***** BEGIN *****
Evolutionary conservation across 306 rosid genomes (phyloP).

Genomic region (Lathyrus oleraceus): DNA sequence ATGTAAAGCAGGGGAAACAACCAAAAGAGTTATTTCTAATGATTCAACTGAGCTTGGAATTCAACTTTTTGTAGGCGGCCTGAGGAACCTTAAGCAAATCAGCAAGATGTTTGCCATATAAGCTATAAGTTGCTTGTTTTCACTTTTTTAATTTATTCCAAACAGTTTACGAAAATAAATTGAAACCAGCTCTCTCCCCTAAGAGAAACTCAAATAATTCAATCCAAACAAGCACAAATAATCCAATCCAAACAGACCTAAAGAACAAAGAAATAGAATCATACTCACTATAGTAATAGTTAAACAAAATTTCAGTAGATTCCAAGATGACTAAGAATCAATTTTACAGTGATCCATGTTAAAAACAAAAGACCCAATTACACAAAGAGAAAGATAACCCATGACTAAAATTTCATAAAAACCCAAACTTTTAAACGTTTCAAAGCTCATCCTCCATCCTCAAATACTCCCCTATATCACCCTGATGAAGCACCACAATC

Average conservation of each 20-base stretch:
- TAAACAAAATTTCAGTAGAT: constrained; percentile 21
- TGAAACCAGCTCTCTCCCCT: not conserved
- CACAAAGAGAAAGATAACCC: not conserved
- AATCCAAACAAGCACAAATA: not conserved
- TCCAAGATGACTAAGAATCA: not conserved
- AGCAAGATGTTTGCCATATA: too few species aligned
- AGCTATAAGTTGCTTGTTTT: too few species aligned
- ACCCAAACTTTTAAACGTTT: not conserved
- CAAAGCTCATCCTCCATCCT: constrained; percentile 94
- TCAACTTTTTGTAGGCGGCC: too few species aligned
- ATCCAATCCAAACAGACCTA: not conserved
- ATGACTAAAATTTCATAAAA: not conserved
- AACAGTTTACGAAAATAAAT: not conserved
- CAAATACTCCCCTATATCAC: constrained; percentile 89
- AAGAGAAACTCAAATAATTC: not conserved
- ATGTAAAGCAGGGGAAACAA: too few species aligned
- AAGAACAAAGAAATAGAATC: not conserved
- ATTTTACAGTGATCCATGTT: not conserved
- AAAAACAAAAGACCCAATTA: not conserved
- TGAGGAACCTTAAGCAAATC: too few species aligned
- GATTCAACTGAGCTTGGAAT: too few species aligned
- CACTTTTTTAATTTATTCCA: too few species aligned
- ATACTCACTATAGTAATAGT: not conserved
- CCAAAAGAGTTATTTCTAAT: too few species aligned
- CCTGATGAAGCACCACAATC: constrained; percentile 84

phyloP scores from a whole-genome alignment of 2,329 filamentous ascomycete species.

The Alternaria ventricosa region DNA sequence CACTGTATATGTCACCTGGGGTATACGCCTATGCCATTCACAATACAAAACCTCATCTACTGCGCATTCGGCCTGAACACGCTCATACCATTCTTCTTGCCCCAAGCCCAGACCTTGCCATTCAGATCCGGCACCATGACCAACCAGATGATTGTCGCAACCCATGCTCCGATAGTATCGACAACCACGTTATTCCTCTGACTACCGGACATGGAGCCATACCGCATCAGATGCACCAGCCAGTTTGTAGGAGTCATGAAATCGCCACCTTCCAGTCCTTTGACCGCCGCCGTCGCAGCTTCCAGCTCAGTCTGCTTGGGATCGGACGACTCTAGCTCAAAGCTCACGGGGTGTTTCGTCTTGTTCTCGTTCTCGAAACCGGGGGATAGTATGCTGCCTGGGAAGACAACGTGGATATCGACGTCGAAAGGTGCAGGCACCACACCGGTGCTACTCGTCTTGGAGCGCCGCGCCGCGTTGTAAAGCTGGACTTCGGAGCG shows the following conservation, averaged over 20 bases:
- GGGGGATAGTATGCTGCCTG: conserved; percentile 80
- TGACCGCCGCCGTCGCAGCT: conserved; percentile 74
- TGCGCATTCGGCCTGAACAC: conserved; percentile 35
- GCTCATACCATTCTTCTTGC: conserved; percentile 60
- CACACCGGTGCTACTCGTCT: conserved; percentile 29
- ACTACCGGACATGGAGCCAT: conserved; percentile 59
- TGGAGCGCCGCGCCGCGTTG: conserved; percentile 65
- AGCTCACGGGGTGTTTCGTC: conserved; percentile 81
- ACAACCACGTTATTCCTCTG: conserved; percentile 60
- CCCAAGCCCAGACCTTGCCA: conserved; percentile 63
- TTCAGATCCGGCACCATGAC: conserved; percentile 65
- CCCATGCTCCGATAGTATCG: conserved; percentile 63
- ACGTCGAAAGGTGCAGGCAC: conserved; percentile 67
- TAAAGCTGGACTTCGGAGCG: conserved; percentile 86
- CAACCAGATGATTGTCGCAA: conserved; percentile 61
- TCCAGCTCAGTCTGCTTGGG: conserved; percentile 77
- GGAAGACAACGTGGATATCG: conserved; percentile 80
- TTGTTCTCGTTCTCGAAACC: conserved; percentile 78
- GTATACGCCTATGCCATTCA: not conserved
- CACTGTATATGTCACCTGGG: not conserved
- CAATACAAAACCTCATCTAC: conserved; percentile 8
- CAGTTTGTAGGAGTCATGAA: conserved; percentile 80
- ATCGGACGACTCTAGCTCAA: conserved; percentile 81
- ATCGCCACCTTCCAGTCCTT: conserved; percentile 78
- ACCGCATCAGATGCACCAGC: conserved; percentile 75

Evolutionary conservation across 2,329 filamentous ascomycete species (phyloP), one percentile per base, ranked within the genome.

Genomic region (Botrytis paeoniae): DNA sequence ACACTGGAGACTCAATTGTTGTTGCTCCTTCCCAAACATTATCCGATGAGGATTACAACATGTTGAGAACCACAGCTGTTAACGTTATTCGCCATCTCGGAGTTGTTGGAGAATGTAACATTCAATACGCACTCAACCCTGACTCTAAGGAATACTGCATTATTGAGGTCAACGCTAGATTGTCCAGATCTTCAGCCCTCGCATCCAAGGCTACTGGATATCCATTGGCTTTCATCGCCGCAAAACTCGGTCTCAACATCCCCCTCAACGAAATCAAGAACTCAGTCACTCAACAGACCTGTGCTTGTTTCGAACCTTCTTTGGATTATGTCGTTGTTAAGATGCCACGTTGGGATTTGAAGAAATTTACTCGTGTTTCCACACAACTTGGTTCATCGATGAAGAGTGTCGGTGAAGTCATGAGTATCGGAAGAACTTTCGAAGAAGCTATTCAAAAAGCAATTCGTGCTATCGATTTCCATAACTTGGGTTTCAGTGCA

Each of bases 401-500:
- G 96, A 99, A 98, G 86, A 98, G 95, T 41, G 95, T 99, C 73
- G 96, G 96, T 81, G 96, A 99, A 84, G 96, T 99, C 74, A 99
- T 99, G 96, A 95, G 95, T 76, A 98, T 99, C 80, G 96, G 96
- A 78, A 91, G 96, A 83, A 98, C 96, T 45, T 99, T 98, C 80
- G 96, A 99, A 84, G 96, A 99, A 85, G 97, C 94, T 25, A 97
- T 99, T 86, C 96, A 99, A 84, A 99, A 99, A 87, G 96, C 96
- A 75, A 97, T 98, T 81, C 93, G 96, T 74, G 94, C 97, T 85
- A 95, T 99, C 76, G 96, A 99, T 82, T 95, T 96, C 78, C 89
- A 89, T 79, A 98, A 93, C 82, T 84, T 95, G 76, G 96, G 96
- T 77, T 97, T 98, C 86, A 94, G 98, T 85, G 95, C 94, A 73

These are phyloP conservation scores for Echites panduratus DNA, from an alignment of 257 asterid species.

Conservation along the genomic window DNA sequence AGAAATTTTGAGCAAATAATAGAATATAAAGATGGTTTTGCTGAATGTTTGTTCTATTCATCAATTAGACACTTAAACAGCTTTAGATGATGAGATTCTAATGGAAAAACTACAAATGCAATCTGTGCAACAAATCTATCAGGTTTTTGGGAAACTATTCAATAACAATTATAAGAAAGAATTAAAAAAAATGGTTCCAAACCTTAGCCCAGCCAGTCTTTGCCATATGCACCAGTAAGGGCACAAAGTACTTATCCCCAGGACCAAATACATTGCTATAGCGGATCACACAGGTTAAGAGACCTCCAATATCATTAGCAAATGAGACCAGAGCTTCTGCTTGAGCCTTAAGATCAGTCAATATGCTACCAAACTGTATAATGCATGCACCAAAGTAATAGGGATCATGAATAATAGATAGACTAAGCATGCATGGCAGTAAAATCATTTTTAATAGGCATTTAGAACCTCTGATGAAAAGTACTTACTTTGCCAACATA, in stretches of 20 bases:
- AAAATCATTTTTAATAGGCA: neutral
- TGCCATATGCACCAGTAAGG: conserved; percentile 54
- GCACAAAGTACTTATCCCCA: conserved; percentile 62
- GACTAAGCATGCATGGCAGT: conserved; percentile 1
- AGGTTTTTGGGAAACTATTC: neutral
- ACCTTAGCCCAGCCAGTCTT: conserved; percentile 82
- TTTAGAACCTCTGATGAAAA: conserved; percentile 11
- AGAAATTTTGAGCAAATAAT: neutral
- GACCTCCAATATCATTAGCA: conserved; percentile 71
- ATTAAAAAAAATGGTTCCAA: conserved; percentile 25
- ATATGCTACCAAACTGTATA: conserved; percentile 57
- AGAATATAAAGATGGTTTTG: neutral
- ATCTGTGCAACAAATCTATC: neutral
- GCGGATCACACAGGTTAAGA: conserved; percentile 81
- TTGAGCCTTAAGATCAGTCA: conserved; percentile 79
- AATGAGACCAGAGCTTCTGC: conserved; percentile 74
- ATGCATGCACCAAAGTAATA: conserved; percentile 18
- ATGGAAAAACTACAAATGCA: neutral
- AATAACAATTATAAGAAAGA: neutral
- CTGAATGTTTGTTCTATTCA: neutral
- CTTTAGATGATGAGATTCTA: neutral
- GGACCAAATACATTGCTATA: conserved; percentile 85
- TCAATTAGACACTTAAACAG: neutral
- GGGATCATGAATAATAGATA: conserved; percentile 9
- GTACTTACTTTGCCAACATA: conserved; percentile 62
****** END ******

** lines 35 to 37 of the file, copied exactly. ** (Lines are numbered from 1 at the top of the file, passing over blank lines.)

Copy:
- CACACCGGTGCTACTCGTCT: conserved; percentile 29
- ACTACCGGACATGGAGCCAT: conserved; percentile 59
- TGGAGCGCCGCGCCGCGTTG: conserved; percentile 65